I’ve always considered myself to be an introvert, but a few years ago when I heard the term, “introverted extrovert,” I thought this fit my personality very well. I excel in social situations if I have a close circle of friends around me and sort of know others in the room, but if you ask me to go into a roomful of people I don’t know, my spidey-sense kicks in and I find myself withdrawing.
All the time, people are surprised to hear I’m an introvert, I guess based on working in PR and marketing. Let’s face it: most of the time, I’d rather be sitting on the side of a mountain, alone, working, than having to go to yet another networking event to meet prospects, shake hands and smile.
That’s just the way it is, and I have come to embrace my personality. Yes, I force myself to go beyond my fear of meeting someone new, so I DO think that in some situations, I am more social. That’s why I say I’m an introverted extrovert. If you’re the same way, then here are a few tips I’ve come up with for networking:
- Go With Someone You Know – You can lean on a friend or colleague in case your fears kick in. I’m not saying to use your companion as a crutch; it’s just more comfortable to go into a networking situation knowing at least one other person. You might think about going with someone who is extraverted, but I don’t think that’s entirely necessary.
- Limit Your Events – If being in social situations is uncomfortable, then limit the number of events you attend in any given month. A good rule of thumb for me is no more than two events a month.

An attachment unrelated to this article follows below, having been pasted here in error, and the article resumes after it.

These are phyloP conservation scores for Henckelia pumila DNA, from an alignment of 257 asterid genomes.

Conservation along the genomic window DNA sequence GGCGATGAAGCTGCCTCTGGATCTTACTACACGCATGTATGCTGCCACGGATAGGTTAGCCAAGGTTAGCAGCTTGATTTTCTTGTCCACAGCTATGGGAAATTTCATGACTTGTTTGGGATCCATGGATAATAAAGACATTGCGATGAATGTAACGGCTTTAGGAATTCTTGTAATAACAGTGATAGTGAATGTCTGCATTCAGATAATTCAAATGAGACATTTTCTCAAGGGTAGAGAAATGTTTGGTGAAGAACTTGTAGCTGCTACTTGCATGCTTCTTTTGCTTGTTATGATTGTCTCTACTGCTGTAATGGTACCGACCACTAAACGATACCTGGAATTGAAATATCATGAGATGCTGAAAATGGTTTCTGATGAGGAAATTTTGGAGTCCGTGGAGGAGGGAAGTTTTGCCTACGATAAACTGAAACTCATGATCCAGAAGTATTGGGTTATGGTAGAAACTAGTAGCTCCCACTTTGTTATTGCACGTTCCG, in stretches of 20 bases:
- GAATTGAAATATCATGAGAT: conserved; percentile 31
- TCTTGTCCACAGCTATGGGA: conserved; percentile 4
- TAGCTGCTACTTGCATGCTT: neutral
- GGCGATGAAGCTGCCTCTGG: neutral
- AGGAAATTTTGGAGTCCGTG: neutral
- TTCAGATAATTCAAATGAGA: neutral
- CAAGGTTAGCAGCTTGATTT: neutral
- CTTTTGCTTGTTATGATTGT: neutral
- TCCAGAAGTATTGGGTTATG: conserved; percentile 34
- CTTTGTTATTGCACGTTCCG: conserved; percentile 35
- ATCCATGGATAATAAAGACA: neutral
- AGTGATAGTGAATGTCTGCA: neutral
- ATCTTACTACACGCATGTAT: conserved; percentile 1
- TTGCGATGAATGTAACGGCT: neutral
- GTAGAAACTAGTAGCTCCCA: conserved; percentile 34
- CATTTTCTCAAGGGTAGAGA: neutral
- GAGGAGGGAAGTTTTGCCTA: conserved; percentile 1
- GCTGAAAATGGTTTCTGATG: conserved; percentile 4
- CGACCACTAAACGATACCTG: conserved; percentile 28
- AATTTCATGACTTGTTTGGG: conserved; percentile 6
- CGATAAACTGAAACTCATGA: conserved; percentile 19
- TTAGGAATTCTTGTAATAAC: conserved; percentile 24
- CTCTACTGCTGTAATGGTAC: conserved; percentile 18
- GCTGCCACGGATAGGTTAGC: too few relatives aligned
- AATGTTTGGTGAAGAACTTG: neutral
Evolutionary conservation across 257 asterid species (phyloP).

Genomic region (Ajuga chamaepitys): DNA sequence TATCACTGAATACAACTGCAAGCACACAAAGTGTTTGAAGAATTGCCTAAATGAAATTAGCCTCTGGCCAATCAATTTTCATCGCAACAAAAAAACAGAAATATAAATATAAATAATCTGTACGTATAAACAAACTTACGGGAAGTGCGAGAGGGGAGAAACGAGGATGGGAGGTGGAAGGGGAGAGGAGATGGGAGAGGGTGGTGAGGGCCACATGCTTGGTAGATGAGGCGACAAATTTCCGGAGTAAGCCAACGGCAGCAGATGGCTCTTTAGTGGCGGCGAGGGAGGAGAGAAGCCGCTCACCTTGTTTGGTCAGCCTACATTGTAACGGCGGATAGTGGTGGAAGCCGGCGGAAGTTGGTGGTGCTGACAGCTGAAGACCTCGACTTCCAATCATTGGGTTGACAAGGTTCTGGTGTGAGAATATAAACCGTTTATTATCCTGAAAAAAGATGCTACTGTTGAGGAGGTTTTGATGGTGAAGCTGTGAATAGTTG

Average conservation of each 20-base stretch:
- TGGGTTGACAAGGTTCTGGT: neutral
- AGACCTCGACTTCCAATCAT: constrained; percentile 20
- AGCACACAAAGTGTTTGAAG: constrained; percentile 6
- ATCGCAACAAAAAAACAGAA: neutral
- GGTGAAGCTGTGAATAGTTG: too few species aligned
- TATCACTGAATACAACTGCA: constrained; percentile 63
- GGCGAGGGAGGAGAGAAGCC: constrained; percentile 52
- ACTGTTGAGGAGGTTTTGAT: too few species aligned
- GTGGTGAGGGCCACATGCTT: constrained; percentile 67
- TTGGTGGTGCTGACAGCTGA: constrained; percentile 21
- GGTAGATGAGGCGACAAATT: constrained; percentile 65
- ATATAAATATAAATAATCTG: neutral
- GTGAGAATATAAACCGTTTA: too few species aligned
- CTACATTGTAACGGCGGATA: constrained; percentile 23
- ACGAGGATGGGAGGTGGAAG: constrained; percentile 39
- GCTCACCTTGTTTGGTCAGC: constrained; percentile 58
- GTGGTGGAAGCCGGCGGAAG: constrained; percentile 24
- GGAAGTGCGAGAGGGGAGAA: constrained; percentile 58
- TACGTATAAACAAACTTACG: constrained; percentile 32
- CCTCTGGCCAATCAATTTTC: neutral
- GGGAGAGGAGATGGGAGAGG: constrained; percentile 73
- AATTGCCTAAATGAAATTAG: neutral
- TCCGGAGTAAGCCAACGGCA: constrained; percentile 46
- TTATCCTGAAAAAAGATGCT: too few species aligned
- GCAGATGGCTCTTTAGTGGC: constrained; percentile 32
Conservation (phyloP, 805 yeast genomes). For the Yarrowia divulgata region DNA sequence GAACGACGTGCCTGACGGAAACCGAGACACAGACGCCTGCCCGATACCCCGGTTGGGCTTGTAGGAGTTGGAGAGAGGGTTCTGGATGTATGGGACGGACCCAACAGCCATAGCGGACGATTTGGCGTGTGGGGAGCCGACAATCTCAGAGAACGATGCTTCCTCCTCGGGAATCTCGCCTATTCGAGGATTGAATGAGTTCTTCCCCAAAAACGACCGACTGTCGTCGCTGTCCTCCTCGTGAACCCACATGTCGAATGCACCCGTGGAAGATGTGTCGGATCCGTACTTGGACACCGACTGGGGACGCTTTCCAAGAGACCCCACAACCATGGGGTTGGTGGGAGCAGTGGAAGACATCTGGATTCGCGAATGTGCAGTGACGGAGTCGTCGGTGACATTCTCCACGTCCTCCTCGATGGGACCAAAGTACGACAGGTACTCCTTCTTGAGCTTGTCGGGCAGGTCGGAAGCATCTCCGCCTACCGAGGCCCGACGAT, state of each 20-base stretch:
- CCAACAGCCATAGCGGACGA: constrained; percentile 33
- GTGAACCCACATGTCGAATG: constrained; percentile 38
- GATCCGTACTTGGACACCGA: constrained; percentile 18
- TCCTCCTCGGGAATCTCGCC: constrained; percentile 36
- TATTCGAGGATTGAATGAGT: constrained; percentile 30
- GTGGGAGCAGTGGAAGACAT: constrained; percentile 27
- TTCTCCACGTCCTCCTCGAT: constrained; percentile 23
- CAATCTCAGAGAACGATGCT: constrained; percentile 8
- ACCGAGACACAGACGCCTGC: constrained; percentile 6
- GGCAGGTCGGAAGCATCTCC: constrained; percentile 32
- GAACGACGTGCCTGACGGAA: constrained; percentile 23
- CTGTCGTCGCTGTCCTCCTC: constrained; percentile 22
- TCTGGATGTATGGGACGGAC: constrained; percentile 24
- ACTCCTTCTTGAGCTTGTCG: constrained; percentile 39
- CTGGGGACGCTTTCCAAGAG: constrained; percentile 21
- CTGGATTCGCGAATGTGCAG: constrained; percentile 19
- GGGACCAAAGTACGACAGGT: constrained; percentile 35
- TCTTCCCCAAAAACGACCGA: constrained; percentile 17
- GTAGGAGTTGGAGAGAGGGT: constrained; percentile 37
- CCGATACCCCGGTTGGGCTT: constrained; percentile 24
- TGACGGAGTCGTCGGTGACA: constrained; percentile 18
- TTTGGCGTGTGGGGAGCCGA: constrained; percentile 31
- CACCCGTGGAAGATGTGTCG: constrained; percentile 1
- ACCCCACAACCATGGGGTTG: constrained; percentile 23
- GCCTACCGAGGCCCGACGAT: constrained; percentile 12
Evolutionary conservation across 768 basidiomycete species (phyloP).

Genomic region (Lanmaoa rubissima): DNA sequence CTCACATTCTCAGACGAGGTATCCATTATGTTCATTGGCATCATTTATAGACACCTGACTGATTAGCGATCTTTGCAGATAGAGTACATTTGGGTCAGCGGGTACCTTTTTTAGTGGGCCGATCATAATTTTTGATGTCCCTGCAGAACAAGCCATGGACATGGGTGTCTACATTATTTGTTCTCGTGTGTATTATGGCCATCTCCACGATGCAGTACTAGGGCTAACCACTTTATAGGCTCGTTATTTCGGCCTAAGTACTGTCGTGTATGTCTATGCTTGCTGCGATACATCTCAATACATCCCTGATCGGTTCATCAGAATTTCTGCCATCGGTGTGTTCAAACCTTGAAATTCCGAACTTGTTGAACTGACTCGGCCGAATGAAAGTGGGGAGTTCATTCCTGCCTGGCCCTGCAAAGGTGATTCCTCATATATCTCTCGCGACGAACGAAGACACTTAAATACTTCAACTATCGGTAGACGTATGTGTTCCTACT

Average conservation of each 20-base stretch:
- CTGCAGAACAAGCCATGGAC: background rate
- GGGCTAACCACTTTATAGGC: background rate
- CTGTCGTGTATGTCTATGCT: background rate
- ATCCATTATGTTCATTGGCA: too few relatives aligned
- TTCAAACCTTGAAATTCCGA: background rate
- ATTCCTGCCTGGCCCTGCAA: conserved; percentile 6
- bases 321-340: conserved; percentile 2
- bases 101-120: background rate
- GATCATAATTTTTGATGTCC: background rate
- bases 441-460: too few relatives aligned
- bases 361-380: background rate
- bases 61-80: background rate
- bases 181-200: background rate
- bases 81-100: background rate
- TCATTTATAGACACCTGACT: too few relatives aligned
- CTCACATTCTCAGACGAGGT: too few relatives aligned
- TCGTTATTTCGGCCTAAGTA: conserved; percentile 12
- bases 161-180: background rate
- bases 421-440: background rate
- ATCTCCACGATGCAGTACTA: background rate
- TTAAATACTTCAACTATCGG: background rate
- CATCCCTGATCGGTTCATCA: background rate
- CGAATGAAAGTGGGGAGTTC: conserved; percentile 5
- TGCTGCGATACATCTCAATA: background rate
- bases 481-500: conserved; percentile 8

- Go for Quality Over Quantity – If you’ve ever been to a chamber of city event, you know there are people there who are only interested in handing out their business card and little else. It’s a numbers game, but the chances are very slim that anyone is making an impact. We know it’s the more meaningful conversations that matter.
- Find Your Best-Fit Networking Meetings – Not every group is going to make sense. For example, I have been a guest more than one time at BNI, which is a very worthy group for those who are getting something out of it. However, more than once, I found myself in a room of 100 people who were not good prospects for my business. Insurance reps are great people, but an independent rep isn’t going to bring on a firm like ours for PR and marketing.
- You May Have to Spend Some Money – Most of the groups I’ve been in, and attended, have been those that require a membership or dues because attendance and results/success are taken more seriously than Meetups, for example, that are free. Note: I’m not saying to break the bank; I once was treasurer for a international communications organization in which the executive director belonged to a group that charged $999 each month in dues. Trying to be a good steward of the funds, I asked her what she got out of the group and what the results were. Other than saying, “I’ve met some interesting people,” she couldn’t tell me. Yet, that’s not the case with all dues-paid groups.
What I’m leading to for the introverted extrovert – or anyone who has a fear of networking – is to 1) ensure the networking journey is easier by making it a more comfortable environment; you can’t guarantee you’ll be comfortable each time, but you can try and try again, 2) find your best reasons to attend events and 3) measure your success: what did you get out of it and is it worth going again?